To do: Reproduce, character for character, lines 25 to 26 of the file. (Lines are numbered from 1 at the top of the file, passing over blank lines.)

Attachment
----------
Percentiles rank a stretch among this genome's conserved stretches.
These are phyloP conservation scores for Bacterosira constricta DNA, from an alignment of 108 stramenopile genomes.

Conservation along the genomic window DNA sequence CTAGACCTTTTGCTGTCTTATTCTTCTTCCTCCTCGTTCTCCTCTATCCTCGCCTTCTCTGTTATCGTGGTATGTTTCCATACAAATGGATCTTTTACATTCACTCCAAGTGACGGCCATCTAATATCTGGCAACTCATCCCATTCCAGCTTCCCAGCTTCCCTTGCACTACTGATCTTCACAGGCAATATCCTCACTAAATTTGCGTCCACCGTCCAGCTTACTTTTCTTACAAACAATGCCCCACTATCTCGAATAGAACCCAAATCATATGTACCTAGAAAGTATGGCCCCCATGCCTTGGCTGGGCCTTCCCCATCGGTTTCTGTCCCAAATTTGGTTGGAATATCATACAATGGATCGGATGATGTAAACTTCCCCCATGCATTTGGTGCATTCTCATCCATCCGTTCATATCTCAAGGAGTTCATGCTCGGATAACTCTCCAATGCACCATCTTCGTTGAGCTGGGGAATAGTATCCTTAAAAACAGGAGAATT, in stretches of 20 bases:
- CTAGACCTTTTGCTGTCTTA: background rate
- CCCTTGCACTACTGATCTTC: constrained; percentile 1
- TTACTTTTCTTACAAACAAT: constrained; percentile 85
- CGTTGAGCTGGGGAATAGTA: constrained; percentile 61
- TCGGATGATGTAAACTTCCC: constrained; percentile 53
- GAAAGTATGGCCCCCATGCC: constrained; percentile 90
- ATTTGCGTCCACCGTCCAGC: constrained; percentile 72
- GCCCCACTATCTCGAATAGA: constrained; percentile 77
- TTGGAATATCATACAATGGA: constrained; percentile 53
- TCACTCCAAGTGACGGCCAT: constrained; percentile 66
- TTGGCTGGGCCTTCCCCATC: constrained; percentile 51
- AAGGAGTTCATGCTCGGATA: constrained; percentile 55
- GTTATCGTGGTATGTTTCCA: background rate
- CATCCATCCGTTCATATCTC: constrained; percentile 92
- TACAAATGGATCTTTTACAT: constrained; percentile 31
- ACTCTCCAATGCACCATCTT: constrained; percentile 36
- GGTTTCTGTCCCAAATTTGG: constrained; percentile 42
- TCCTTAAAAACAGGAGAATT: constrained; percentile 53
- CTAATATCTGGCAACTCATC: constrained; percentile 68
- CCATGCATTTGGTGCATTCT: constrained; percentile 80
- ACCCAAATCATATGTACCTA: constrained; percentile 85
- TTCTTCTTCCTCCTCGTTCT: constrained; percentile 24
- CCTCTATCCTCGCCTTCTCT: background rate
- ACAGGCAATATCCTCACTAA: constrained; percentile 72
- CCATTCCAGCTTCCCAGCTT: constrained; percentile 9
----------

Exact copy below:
- TTCTTCTTCCTCCTCGTTCT: constrained; percentile 24
- CCTCTATCCTCGCCTTCTCT: background rate